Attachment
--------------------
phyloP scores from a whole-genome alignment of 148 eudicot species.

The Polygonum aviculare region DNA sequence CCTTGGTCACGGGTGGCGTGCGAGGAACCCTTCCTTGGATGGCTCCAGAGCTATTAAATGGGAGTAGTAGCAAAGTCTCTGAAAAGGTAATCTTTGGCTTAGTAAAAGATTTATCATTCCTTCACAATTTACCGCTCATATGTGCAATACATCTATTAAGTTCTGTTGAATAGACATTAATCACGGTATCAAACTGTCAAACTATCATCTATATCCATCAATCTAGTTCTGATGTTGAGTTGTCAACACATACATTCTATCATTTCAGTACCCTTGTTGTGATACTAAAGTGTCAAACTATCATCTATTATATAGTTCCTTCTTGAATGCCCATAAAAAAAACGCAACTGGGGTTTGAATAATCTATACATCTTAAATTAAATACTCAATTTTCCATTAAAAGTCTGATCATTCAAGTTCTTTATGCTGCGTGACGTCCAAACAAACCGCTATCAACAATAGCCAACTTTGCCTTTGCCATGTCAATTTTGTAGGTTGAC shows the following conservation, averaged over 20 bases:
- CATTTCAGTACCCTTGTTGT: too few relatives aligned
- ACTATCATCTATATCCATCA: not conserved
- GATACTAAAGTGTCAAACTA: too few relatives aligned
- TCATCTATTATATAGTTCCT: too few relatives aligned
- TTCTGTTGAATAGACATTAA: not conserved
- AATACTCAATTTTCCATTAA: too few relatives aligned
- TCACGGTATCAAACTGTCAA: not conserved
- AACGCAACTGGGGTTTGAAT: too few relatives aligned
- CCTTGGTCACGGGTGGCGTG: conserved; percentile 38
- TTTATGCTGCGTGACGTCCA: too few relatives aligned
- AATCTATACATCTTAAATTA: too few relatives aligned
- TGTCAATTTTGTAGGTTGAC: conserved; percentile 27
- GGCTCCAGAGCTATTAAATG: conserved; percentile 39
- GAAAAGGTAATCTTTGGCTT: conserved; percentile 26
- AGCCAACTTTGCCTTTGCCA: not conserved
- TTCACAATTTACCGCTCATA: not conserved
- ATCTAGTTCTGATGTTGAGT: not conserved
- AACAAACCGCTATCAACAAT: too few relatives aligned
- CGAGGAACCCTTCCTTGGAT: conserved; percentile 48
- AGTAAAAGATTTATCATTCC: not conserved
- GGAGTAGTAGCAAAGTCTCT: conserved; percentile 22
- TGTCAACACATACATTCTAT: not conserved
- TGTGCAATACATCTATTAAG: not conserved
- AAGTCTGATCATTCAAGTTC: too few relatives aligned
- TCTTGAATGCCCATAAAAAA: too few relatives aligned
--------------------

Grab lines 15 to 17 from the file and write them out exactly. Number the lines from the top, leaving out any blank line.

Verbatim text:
- GGCTCCAGAGCTATTAAATG: conserved; percentile 39
- GAAAAGGTAATCTTTGGCTT: conserved; percentile 26
- AGCCAACTTTGCCTTTGCCA: not conserved